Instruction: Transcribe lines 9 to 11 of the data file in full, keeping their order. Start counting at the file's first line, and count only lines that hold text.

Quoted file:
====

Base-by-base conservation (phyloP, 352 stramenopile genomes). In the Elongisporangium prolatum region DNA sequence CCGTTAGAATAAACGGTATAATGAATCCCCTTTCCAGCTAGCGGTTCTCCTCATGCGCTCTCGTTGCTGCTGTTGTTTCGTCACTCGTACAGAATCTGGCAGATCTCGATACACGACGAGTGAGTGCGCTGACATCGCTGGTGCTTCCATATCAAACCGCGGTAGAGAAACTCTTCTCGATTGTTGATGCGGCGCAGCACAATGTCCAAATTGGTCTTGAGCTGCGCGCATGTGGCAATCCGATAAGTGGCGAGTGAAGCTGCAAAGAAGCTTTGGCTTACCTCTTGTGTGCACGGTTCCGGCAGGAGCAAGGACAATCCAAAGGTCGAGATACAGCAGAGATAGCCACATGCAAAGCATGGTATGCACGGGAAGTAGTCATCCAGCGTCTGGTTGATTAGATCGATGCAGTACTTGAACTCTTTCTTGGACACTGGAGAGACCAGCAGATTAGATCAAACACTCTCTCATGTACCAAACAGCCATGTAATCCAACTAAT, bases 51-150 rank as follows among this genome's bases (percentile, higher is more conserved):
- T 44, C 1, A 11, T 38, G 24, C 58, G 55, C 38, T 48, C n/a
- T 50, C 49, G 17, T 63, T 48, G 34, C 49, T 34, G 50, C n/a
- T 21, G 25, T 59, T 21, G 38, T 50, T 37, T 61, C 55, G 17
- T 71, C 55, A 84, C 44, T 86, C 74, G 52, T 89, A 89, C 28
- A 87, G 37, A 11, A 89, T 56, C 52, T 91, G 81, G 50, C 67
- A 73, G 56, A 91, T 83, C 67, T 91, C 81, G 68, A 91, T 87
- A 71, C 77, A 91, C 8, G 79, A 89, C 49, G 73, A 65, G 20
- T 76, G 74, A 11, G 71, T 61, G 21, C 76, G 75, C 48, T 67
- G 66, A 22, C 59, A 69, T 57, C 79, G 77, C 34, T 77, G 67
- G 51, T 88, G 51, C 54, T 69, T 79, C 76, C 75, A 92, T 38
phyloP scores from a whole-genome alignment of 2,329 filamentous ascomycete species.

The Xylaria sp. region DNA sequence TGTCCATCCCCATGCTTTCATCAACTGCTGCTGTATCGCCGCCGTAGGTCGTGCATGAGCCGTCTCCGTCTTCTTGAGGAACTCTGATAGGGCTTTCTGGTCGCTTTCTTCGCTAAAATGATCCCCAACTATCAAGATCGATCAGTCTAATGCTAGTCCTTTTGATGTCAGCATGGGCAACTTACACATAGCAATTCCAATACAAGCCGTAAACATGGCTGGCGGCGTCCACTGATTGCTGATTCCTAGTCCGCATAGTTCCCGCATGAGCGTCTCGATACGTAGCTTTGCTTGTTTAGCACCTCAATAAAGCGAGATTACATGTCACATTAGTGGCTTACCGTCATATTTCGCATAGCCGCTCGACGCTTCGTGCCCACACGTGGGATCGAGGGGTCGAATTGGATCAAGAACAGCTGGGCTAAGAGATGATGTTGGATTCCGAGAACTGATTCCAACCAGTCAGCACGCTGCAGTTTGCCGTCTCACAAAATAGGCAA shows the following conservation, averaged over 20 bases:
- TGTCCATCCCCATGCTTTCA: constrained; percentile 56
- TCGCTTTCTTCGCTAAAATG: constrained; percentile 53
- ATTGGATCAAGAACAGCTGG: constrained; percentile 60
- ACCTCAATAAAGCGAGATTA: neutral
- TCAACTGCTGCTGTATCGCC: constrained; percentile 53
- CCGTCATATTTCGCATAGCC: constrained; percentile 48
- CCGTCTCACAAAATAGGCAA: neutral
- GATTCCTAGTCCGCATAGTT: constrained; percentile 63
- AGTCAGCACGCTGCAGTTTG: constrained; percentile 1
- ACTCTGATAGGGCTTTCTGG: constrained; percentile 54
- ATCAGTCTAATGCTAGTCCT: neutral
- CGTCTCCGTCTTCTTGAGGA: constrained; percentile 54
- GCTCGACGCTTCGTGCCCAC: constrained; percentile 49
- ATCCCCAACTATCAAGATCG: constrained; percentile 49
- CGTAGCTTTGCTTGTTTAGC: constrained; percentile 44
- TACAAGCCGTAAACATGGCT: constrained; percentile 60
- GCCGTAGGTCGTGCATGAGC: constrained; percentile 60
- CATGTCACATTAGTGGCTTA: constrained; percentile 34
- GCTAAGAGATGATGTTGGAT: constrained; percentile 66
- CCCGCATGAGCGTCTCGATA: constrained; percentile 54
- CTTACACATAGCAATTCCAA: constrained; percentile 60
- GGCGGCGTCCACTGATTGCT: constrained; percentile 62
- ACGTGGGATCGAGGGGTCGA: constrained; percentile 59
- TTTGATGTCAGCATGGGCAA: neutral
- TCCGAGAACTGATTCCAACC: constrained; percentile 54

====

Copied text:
- T 76, G 74, A 11, G 71, T 61, G 21, C 76, G 75, C 48, T 67
- G 66, A 22, C 59, A 69, T 57, C 79, G 77, C 34, T 77, G 67
- G 51, T 88, G 51, C 54, T 69, T 79, C 76, C 75, A 92, T 38